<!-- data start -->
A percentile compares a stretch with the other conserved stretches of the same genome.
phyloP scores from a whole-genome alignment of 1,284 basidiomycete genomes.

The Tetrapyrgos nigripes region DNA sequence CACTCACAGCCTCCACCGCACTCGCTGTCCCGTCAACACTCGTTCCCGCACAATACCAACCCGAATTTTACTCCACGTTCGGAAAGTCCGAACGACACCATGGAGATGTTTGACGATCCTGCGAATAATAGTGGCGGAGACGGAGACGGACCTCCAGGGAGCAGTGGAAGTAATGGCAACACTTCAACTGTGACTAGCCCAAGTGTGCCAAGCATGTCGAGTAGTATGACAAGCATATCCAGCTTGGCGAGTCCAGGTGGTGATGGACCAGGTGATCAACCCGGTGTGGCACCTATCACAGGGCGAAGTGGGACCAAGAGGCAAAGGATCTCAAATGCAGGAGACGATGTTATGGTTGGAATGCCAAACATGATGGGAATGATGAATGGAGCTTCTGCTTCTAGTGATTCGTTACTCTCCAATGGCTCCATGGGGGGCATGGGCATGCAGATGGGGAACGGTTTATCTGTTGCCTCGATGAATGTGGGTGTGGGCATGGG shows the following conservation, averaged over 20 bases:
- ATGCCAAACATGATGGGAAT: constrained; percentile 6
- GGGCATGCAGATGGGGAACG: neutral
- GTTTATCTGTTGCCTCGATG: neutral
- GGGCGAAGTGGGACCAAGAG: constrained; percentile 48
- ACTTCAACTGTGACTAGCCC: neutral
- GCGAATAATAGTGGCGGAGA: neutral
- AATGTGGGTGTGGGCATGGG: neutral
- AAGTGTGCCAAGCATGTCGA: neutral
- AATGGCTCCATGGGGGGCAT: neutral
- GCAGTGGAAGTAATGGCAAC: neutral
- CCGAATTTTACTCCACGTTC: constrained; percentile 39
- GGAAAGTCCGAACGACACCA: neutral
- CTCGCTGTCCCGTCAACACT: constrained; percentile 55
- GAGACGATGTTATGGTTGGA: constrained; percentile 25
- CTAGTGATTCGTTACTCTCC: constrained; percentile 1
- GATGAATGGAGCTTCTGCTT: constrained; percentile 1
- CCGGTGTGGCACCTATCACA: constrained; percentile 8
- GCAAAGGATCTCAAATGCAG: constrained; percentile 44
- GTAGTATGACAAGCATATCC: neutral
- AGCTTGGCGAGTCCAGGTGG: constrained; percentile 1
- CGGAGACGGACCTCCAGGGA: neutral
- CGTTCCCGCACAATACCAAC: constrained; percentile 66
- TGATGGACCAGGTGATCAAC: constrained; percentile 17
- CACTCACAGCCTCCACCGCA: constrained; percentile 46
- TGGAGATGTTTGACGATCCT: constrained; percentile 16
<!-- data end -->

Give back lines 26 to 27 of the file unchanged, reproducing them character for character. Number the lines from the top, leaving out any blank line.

- TGATGGACCAGGTGATCAAC: constrained; percentile 17
- CACTCACAGCCTCCACCGCA: constrained; percentile 46